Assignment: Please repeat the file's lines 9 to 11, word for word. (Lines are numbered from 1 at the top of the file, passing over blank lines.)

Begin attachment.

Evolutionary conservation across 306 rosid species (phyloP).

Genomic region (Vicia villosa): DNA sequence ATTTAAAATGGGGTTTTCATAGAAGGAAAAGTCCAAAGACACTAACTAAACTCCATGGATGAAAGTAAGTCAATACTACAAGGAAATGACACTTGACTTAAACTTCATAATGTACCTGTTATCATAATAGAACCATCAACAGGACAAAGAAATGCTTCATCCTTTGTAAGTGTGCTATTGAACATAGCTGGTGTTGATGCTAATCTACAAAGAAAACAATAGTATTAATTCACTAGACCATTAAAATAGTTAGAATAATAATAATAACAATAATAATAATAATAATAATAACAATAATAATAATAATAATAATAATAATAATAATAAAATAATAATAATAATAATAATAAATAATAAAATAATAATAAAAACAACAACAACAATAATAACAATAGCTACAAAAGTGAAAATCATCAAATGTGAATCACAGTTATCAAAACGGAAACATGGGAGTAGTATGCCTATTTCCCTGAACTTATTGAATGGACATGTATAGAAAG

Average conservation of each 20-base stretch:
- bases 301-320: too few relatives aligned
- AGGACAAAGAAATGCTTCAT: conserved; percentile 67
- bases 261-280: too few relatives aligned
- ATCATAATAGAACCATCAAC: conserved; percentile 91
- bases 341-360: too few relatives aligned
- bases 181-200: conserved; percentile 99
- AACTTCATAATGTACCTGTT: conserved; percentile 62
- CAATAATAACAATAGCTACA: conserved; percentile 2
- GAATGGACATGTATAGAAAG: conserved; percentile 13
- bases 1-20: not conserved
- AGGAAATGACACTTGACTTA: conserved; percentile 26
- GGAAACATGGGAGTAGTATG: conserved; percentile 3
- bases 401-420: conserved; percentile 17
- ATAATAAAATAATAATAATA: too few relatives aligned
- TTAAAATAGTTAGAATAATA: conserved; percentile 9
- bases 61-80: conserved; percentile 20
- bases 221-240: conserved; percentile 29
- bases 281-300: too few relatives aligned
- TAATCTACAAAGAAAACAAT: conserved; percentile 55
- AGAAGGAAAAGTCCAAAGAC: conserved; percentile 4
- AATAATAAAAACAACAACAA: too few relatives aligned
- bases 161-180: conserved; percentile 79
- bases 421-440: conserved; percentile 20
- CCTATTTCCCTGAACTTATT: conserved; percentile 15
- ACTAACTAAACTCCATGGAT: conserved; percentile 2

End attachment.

- bases 181-200: conserved; percentile 99
- AACTTCATAATGTACCTGTT: conserved; percentile 62
- CAATAATAACAATAGCTACA: conserved; percentile 2